MS Chapter 36: Longmann’s Return

“Uh… Uh…”

Maho was in shock. She had always had some measure of confidence in the Hero party’s strength, especially once they had successfully forced Dos, at the time still a lieutenant in the Demon Lord’s army, to turn on his heel and run for the hills.

The ogre, on the other hand, had gained the upper hand with such ease she had no trouble convincing herself that no one could best him. She was now proven wrong and by none other than a small girl with fluffy green hair ornamented by a single flower, a girl that looked so much weaker than her but had nevertheless killed the creature with methods that were, to put it bluntly, atrocious.

Indeed, what transpired could not be called a battle. After all, at no point in time had Laladi been forced to hold out against the ogre’s blows.

“W-What kind of girl is she…?”

Maho now felt utterly terrified of her. The sheer power required to crush an ogre without so much as breaking a sweat ought to have been reason enough for her, but far more terrifying in her eyes was the kind of mentality the girl must have had if she could take in the traumatizing sight of the ogre melting to death without batting an eye.


The object of her fear slowly turned around. Maho inadvertently let out a small scream, forgetting that she was allied with the girl.

Laladi then slowly came her way on wobbling legs. The thought of herself suffering a fate equally cruel to the ogre’s crossed Maho’s mind.

The truth of the matter was that Laladi had already spent much time thinking of ways to kill her fellow guild members. She wasn’t the type to persecute whenever the mood took her.

Laladi drew closer and closer while Maho could only shut her eyes as tightly as possible.

Read the original on

“Master! What did you think of Lala’s fight?! Did it go alright? Are you gonna praise Lala?”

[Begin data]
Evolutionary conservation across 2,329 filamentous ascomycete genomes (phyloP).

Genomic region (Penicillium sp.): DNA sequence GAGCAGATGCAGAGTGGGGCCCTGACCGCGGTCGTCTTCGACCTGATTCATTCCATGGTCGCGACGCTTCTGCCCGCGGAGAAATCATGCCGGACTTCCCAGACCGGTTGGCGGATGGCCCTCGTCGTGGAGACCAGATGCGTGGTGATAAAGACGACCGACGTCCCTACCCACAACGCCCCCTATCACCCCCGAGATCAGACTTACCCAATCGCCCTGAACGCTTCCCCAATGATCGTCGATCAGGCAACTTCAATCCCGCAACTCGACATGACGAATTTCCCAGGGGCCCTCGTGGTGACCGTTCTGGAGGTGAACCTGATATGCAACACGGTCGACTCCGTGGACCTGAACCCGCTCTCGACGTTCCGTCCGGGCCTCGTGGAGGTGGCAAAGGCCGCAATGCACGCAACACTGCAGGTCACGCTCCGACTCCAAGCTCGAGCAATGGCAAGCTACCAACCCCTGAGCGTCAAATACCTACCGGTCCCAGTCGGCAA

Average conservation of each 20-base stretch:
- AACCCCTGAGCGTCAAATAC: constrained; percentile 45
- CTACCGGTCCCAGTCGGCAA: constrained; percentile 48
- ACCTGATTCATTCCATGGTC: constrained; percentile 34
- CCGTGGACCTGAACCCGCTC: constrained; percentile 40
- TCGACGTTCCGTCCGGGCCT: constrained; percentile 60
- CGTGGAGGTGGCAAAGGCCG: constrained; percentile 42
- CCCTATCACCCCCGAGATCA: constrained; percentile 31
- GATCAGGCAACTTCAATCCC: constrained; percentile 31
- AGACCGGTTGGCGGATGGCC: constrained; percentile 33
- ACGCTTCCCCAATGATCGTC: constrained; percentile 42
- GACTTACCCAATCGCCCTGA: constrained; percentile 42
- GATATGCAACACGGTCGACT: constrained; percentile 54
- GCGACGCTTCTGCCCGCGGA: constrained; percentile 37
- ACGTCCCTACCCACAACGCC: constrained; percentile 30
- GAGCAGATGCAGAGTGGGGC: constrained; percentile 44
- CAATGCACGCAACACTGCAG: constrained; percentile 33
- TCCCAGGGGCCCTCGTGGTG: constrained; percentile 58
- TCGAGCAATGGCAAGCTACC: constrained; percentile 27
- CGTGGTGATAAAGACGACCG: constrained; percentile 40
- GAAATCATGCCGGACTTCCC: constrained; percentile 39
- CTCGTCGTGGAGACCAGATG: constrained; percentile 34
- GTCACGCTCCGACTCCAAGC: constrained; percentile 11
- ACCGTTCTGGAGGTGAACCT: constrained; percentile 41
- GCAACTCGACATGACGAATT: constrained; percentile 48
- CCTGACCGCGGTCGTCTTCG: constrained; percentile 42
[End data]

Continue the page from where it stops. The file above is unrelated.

Maho had never even registered in Laladi’s mind. The only thing that had was the master’s handsome face.

Pushing Maho away from where she clung to the Master, Laladi embraced him and began practically grinding up against him. Her eyes sparkled, and an unspoken request for the Master’s praise was used to appeal to his better nature.

“Ha-phew… If just killing an ogre gets Lala this much praise… She… She might just make them go extinct…”

Now the gleeful recipient of the Master’s compliments and head-pats, the details of Laladi’s new and devilish schemes could not be locked away. It was at that exact moment that every ogre in existence felt an irrational sense of trepidation.

Maho became dumbfounded as she looked on while Laladi rubbed her underdeveloped limbs against the Master’s body with red-hot cheeks. Why had she been so scared of this girl again? She was the same old master-obsessed girl, wasn’t she? Now that she saw how the girl twittered as the master humored her, she felt herself heave a sigh.

“Never mind, then. Who are you, anyway? Are you really his pupil?”

Her suspicious gaze locked on both the Master and Laladi. She had been doubtful before. The two of them just seemed to be much too battle-savvy for scholars, and now Laladi had defeated an ogre that had almost given the more battle-oriented party of heroes a taste of oblivion.

Were they really scholarly types in search of knowledge?

Read the original on